Wednesday, June 19, 2013

modern medieval family : why we include our children

Since making the decision to ease up on dragging all the kids to every event, we've rediscovered that events can actually be fun. As the kids get older, and they get more comfortable with the different rules that exist at events, the process of having young children at events with us has become easier. Certainly not without issues still, since they still tend to get over-tired (Napping at an event? What a ludicrous idea!), and there are still rules they do not understand (What do you mean we can't walk between that group of fighters and those combat archers?!)
Watching my kids become acclimated to the event environment has made me think more about why involving the kids is so important to me. Obviously, a hobby like ours requires a fair amount of "you're doing this because we're doing this", but the gut feeling that I have that my children need to actually grow up in the SCA goes well beyond that. And I think most parents who do any type of historical recreation with their kids tend to feel the same way.

One the one hand, we could easily chalk it up to our deep-seated desire to validate our hobby, because- let's all be honest with each other- historical recreation is not a mainstream extracurricular activity. We look to our children as our first-line of approval and acceptance. If they participate, and enjoy participating, then it must be acceptable. We do this with our children in so many ways in modern contexts. Asking our 1 year old to pick one of two toys that we'd like to have in the house. Letting them choose a night-time story from the library we've culled together for them. Asking them to come and have fun at an all-day event that we want to go to. And as long as they think it's their idea, we're golden.

When I try to identify this behavior in our family in terms of the SCA, I recognize that I get flutters in my chest when my son returns from an event and doesn't want to get out of garb. Or when I pull the garb pile out before an event to double check fit, the kids go wild with excitement. They like it- they really like it! Which is, of course, my own perception, and not scientifically verifiable, but it makes including the kids in our hobby justifiable on a very personal level.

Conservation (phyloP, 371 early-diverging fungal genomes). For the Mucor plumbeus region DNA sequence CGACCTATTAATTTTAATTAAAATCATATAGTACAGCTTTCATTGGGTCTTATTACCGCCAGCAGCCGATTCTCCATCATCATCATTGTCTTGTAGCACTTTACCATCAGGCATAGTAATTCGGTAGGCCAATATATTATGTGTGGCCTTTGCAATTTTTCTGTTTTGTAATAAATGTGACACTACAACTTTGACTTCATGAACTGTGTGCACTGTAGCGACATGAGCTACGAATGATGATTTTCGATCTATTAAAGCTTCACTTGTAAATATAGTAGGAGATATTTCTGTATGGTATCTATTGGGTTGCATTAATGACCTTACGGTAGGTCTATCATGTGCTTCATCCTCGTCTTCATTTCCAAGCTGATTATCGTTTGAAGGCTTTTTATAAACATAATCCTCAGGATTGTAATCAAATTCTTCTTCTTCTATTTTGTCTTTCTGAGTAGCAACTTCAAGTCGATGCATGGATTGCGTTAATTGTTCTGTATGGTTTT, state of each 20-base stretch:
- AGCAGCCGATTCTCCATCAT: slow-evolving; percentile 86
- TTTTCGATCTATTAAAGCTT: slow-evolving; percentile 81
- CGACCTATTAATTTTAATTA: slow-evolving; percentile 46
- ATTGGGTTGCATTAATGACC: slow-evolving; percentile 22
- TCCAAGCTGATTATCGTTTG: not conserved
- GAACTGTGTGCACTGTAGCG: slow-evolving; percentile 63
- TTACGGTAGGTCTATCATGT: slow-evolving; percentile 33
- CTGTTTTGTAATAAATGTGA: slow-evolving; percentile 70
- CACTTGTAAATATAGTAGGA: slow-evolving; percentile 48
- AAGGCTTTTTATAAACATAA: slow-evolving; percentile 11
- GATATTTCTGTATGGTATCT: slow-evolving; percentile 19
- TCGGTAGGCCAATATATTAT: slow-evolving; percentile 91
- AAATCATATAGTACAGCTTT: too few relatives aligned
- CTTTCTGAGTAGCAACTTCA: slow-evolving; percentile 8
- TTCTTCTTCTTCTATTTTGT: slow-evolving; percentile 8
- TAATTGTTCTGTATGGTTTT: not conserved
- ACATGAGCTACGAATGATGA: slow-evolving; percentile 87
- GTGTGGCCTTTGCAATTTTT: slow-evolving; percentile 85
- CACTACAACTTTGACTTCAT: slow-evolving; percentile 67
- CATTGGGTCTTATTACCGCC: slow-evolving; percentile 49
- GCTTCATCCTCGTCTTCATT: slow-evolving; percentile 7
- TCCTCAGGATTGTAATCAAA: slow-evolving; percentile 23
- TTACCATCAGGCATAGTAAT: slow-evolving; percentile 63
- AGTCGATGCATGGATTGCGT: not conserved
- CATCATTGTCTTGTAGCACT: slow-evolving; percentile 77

On the other hand, we can't overlook that involvement in organized recreation societies is a valuable teaching tool. I've talked here before about applying "eco-medieval" principles in our modern lives- using the lessons of stewardship and sustainability that the Middle Ages provides to teach our children to take better care of their possessions, the environment and one another. The medieval world itself offers many more lessons. But also, and more to my point, medieval recreation teaches a whole different set of lessons.

A child of 2 doesn't understand the role of an autocrat, or the business aspects that our monthly meetings handle, but they can recognize that groups like the SCA involve a huge number of people. They can observe that the environment at an event is different from home, the grocery store, preschool and the park. And the more of these things that they see, the larger their world becomes. The more comfortable they are within this larger world, the more they will question and explore. And the ultimate conclusion to that process is that they will know more. Which is absolutely a good thing.

Recreation also teaches subtle things to our children. It teaches them about finding their own niche. It teaches them about adjusting to new schedules and rules quickly. It teaches them about chivalry, courtesy, and due praise. It also teaches them about disappointment, and when they are old enough to participate in marshalled activities, it teaches them about grace and civility, win or lose.

I often daydream about when my kids are adults. Will one of them win Crown Tourney someday? Will my son become a Pelican? Will my daughter become a Knight? How will others know and treat my gang of four when they come to events? The most important question about my imagined adult children, however, is the one I won't be able to predict. Will they like it?

As much as I want that answer to be yes, the best we can do now is empower them to learn what they can and make up their own minds when they feel they need to. Which I'm hoping won't be until they've all moved out.